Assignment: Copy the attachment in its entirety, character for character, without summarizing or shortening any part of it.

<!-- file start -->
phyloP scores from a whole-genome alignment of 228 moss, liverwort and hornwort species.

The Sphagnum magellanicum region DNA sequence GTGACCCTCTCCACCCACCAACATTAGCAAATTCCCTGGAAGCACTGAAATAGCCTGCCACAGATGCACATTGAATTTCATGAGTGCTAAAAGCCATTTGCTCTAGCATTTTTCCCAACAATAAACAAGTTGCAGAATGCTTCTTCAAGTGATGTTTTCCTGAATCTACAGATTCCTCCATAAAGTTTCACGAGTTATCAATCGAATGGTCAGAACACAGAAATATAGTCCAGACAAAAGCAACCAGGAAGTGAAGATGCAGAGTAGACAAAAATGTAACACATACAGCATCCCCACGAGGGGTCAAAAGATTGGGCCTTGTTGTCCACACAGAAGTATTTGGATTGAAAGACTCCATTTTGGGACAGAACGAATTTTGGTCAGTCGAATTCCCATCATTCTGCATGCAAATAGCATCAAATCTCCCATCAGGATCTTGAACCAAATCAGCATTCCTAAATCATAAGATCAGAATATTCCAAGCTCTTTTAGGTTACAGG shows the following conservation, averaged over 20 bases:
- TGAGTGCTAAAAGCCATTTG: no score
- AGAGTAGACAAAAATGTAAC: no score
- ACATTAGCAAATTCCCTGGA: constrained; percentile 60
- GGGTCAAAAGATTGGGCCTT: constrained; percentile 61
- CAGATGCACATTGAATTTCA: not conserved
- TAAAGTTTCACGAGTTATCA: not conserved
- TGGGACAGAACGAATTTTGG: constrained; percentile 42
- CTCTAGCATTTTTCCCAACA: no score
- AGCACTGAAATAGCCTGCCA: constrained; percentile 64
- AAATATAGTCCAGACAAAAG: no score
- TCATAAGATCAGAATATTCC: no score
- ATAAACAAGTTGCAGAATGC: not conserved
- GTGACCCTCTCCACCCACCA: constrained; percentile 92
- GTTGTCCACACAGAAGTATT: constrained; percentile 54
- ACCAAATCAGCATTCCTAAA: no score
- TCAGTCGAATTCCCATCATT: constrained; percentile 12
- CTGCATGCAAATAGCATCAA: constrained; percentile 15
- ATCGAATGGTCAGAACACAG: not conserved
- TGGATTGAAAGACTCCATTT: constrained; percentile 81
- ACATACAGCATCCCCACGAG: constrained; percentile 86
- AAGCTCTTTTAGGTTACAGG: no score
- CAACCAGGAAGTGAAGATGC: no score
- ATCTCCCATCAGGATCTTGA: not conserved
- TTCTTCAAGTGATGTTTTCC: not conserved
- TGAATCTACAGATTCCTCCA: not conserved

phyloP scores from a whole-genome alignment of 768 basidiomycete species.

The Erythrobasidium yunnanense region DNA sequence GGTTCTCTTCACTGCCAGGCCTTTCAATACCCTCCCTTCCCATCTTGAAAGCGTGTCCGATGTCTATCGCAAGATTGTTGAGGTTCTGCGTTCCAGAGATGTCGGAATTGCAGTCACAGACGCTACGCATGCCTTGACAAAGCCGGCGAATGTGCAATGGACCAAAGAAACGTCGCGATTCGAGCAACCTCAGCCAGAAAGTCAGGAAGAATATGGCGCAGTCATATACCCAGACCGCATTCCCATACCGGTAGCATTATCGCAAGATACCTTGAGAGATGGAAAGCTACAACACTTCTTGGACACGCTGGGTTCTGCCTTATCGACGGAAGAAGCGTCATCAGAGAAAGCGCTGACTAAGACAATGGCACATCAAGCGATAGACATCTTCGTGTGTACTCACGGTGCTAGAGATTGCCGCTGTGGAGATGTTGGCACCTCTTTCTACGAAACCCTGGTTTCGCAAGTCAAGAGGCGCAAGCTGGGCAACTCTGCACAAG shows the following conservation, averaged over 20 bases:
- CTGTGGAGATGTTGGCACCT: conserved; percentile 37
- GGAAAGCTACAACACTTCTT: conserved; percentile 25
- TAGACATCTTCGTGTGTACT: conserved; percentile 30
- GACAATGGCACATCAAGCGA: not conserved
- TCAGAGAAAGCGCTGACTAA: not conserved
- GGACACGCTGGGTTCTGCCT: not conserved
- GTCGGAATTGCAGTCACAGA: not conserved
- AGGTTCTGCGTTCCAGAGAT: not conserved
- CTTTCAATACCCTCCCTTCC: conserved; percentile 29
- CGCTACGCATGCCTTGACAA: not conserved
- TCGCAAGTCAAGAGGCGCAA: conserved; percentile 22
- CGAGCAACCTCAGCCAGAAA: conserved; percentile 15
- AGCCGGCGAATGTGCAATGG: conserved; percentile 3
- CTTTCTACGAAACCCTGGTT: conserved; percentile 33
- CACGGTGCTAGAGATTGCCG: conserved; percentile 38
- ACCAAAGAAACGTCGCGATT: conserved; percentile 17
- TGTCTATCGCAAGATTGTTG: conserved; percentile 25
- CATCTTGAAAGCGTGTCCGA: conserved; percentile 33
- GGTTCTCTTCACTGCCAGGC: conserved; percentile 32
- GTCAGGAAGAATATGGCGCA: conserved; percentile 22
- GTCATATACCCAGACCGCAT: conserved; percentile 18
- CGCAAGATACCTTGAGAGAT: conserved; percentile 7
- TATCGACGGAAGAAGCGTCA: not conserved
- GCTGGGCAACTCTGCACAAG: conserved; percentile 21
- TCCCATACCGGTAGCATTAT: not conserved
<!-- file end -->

phyloP scores from a whole-genome alignment of 228 moss, liverwort and hornwort species.

The Sphagnum magellanicum region DNA sequence GTGACCCTCTCCACCCACCAACATTAGCAAATTCCCTGGAAGCACTGAAATAGCCTGCCACAGATGCACATTGAATTTCATGAGTGCTAAAAGCCATTTGCTCTAGCATTTTTCCCAACAATAAACAAGTTGCAGAATGCTTCTTCAAGTGATGTTTTCCTGAATCTACAGATTCCTCCATAAAGTTTCACGAGTTATCAATCGAATGGTCAGAACACAGAAATATAGTCCAGACAAAAGCAACCAGGAAGTGAAGATGCAGAGTAGACAAAAATGTAACACATACAGCATCCCCACGAGGGGTCAAAAGATTGGGCCTTGTTGTCCACACAGAAGTATTTGGATTGAAAGACTCCATTTTGGGACAGAACGAATTTTGGTCAGTCGAATTCCCATCATTCTGCATGCAAATAGCATCAAATCTCCCATCAGGATCTTGAACCAAATCAGCATTCCTAAATCATAAGATCAGAATATTCCAAGCTCTTTTAGGTTACAGG shows the following conservation, averaged over 20 bases:
- TGAGTGCTAAAAGCCATTTG: no score
- AGAGTAGACAAAAATGTAAC: no score
- ACATTAGCAAATTCCCTGGA: constrained; percentile 60
- GGGTCAAAAGATTGGGCCTT: constrained; percentile 61
- CAGATGCACATTGAATTTCA: not conserved
- TAAAGTTTCACGAGTTATCA: not conserved
- TGGGACAGAACGAATTTTGG: constrained; percentile 42
- CTCTAGCATTTTTCCCAACA: no score
- AGCACTGAAATAGCCTGCCA: constrained; percentile 64
- AAATATAGTCCAGACAAAAG: no score
- TCATAAGATCAGAATATTCC: no score
- ATAAACAAGTTGCAGAATGC: not conserved
- GTGACCCTCTCCACCCACCA: constrained; percentile 92
- GTTGTCCACACAGAAGTATT: constrained; percentile 54
- ACCAAATCAGCATTCCTAAA: no score
- TCAGTCGAATTCCCATCATT: constrained; percentile 12
- CTGCATGCAAATAGCATCAA: constrained; percentile 15
- ATCGAATGGTCAGAACACAG: not conserved
- TGGATTGAAAGACTCCATTT: constrained; percentile 81
- ACATACAGCATCCCCACGAG: constrained; percentile 86
- AAGCTCTTTTAGGTTACAGG: no score
- CAACCAGGAAGTGAAGATGC: no score
- ATCTCCCATCAGGATCTTGA: not conserved
- TTCTTCAAGTGATGTTTTCC: not conserved
- TGAATCTACAGATTCCTCCA: not conserved

phyloP scores from a whole-genome alignment of 768 basidiomycete species.

The Erythrobasidium yunnanense region DNA sequence GGTTCTCTTCACTGCCAGGCCTTTCAATACCCTCCCTTCCCATCTTGAAAGCGTGTCCGATGTCTATCGCAAGATTGTTGAGGTTCTGCGTTCCAGAGATGTCGGAATTGCAGTCACAGACGCTACGCATGCCTTGACAAAGCCGGCGAATGTGCAATGGACCAAAGAAACGTCGCGATTCGAGCAACCTCAGCCAGAAAGTCAGGAAGAATATGGCGCAGTCATATACCCAGACCGCATTCCCATACCGGTAGCATTATCGCAAGATACCTTGAGAGATGGAAAGCTACAACACTTCTTGGACACGCTGGGTTCTGCCTTATCGACGGAAGAAGCGTCATCAGAGAAAGCGCTGACTAAGACAATGGCACATCAAGCGATAGACATCTTCGTGTGTACTCACGGTGCTAGAGATTGCCGCTGTGGAGATGTTGGCACCTCTTTCTACGAAACCCTGGTTTCGCAAGTCAAGAGGCGCAAGCTGGGCAACTCTGCACAAG shows the following conservation, averaged over 20 bases:
- CTGTGGAGATGTTGGCACCT: conserved; percentile 37
- GGAAAGCTACAACACTTCTT: conserved; percentile 25
- TAGACATCTTCGTGTGTACT: conserved; percentile 30
- GACAATGGCACATCAAGCGA: not conserved
- TCAGAGAAAGCGCTGACTAA: not conserved
- GGACACGCTGGGTTCTGCCT: not conserved
- GTCGGAATTGCAGTCACAGA: not conserved
- AGGTTCTGCGTTCCAGAGAT: not conserved
- CTTTCAATACCCTCCCTTCC: conserved; percentile 29
- CGCTACGCATGCCTTGACAA: not conserved
- TCGCAAGTCAAGAGGCGCAA: conserved; percentile 22
- CGAGCAACCTCAGCCAGAAA: conserved; percentile 15
- AGCCGGCGAATGTGCAATGG: conserved; percentile 3
- CTTTCTACGAAACCCTGGTT: conserved; percentile 33
- CACGGTGCTAGAGATTGCCG: conserved; percentile 38
- ACCAAAGAAACGTCGCGATT: conserved; percentile 17
- TGTCTATCGCAAGATTGTTG: conserved; percentile 25
- CATCTTGAAAGCGTGTCCGA: conserved; percentile 33
- GGTTCTCTTCACTGCCAGGC: conserved; percentile 32
- GTCAGGAAGAATATGGCGCA: conserved; percentile 22
- GTCATATACCCAGACCGCAT: conserved; percentile 18
- CGCAAGATACCTTGAGAGAT: conserved; percentile 7
- TATCGACGGAAGAAGCGTCA: not conserved
- GCTGGGCAACTCTGCACAAG: conserved; percentile 21
- TCCCATACCGGTAGCATTAT: not conserved